Damage and depletion to cultural and natural resources. Phase Two of the DSH-proposed plan (unveiled on March 9, 2017) has illustrated a link between the two Maria Islets and a proposed “Southern Causeway” to the mainland. We fail to see how such an idea could be productive to the environment and at the same time to the multitude of local persons who enjoy Sandy Beach for recreational purposes. The land there is of great value in its present state as a gathering place for citizens throughout the country and visitors who greatly enjoy the natural beauty and ambiance of the locale. The recent (April 13, 2017) press release from the Office of the Prime Minister (OPM) does little to ease fears of potential hazards of the Causeway to the environment and ecosystem. Furthermore, the mention in said press release that “part of the Causeway will belong to Saint Lucians and Saint Lucians will be allowed access to beaches built along the Causeway” further alienates support of the proposal insofar as access to the entire beach is not a matter of limitation for local residents. In line with the issues raised here, we also join our voice in support of those who have expressed fundamental dissatisfaction with the proposed use of Pigeon Island for commercial aquatic amusement. We applaud and endorse the efforts of the Saint Lucia National Trust (SLNT) in their work of preservation. We wish to encourage continued and vigorous participation on their part and that of other non-governmental organizations (NGOs), local citizens and all people of good will to preserve the authentic patrimony of Saint Lucia. The removal of the Mankote Mangroves from the original DSH plan is to be highly commended and should serve as a participatory model for further action in response to concerns raised by the SLNT, their supporters, and other concerned citizens.
Unsustainable relocation of the local landfill in Vieux Fort. One proposed site purported for consideration of relocation is in close proximity to a freshwater source in the community of La Retraite. Movement of the landfill to that area, or a similar place, could prove detrimental to citizens, land and livestock. Moreover, the livelihood of those depending on the freshwater source could be seriously jeopardized.
Herewith, we express additional concerns that we see presently affecting the quality of life of all citizens of Saint Lucia and those who visit our shores.
The NICE programme is seen as a valuable social safety net mechanism for vulnerable persons. We commend the retention of workers in various aspects of the programme, particularly those caring for elderly and homebound persons. At the same time, we urge reconsideration of decisions that have impacted persons in school employment and ask for full reinstatement of services rendered to the youth through education and other means.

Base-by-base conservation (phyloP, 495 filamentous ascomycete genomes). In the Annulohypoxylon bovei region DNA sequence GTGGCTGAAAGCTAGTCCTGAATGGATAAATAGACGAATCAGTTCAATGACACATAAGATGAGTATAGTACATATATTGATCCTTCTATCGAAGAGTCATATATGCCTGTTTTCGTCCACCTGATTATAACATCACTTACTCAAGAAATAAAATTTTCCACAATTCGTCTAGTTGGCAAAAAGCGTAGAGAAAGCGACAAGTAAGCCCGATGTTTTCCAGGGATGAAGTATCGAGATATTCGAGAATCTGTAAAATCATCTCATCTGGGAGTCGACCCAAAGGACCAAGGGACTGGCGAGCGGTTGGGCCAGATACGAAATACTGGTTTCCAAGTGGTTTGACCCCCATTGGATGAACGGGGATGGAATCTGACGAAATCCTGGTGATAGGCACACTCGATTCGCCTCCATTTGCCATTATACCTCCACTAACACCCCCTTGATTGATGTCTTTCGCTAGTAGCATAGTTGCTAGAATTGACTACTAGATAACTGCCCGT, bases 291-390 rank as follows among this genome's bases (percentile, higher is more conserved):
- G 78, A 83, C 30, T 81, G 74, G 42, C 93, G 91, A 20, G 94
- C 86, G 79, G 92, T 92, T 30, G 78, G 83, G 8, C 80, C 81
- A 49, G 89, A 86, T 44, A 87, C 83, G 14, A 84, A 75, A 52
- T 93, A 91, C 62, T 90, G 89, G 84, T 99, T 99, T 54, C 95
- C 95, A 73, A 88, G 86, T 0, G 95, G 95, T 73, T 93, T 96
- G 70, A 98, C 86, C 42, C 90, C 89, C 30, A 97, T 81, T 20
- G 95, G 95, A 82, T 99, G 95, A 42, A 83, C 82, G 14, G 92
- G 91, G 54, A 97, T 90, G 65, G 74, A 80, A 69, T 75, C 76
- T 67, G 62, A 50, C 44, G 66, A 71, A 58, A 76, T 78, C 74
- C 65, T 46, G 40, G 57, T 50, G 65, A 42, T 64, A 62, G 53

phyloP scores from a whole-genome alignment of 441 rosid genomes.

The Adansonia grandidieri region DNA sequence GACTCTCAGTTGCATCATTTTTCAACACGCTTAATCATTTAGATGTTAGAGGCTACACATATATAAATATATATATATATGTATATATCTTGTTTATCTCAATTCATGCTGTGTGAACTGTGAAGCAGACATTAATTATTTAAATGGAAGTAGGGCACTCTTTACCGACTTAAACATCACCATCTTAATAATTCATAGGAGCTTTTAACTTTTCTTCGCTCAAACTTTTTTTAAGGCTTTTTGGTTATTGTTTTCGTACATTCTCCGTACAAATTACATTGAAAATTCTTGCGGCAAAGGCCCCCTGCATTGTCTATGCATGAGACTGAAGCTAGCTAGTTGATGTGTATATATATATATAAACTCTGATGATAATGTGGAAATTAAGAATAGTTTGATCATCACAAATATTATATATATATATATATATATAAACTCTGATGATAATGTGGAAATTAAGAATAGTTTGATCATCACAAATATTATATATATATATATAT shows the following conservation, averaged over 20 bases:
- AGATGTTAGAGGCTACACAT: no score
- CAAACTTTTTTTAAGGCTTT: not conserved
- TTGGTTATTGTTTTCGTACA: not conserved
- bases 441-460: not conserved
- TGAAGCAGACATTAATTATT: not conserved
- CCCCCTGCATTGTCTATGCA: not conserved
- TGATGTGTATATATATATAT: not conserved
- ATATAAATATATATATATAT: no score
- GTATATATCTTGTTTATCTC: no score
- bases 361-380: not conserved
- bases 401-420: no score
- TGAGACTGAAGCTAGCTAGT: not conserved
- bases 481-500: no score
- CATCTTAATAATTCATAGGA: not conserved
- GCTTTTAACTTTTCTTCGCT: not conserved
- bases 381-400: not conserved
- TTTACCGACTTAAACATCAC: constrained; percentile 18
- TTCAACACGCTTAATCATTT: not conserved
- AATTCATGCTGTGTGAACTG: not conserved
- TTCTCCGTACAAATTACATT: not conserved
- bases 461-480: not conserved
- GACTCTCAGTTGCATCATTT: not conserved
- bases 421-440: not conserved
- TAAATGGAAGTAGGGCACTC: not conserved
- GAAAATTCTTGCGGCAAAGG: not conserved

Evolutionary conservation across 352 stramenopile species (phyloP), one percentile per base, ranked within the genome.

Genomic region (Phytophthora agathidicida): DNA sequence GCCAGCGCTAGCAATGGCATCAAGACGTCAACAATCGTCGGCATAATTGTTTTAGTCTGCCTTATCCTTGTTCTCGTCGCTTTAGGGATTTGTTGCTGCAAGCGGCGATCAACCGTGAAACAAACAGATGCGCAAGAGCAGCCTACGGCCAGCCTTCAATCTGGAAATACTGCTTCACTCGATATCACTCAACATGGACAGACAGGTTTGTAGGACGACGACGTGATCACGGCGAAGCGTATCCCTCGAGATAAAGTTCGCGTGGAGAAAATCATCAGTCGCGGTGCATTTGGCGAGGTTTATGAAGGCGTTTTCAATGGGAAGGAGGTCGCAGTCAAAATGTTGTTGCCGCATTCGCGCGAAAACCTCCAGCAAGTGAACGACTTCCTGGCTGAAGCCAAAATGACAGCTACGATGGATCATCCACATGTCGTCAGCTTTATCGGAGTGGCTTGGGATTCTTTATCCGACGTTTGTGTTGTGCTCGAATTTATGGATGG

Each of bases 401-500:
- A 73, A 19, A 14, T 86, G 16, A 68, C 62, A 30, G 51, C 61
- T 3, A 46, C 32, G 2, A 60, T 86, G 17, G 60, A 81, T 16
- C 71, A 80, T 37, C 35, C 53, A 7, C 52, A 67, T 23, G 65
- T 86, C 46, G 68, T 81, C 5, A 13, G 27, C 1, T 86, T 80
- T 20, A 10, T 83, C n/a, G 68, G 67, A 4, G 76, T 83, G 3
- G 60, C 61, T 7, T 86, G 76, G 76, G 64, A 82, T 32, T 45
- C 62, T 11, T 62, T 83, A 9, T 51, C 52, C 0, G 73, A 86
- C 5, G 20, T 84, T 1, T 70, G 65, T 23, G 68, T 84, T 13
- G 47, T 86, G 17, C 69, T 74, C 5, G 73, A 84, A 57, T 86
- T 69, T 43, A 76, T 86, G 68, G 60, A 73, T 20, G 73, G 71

Health care, particularly in the south of the island, is of major concern for persons who are infirmed, their families, medical personnel and support staff. The current use of the George Odlum Stadium as St. Jude Hospital is inadequate, and the deteriorating structure poses serious hazards to patients, staff and visitors. We are encouraged by recent news reports of progress regarding the original St. Jude Hospital. The lack of completed renovations to the original site, however, threatens satisfactory health care in the south of the island. We thus urge that resources and efforts directed toward the completion and reopening of the original St. Jude Hospital be accelerated.
Violent crime is an issue of grave concern to all Saint Lucians. The quality of life – spiritual, moral, physical – must be given serious priority and seen as paramount for human development. The Church promotes a stance of non-violence which aims to foster and promote a culture of life and right relationship among all peoples. We urge and pledge cooperation with increased endeavours to stem the escalation of violence in our communities.
We respectfully encourage serious attention to the above issues. A way forward could be to turn political swords into plowshares and partisan spears into pruning hooks (see Isaiah 2:4), thus working to build a better Saint Lucian society with long-term goals that are supported by members of the incumbent Government and the Opposition.
In consideration of the above social issues and following our moral imperative, we again join Pope Francis with words from Laudato Si as we conclude:
The myopia of power politics delays the inclusion of a far-sighted environmental agenda within the overall agenda of governments. Thus we forget that “time is greater than space”,  that we are always more effective when we generate processes rather than holding on to positions of power. True statecraft is manifest when, in difficult times, we uphold high principles and think of the long-term common good. 
In keeping with the gospel message, it is our view that the long-term common good always places high priority on persons who are poor and vulnerable, their human rights and dignity, and respect for the earth.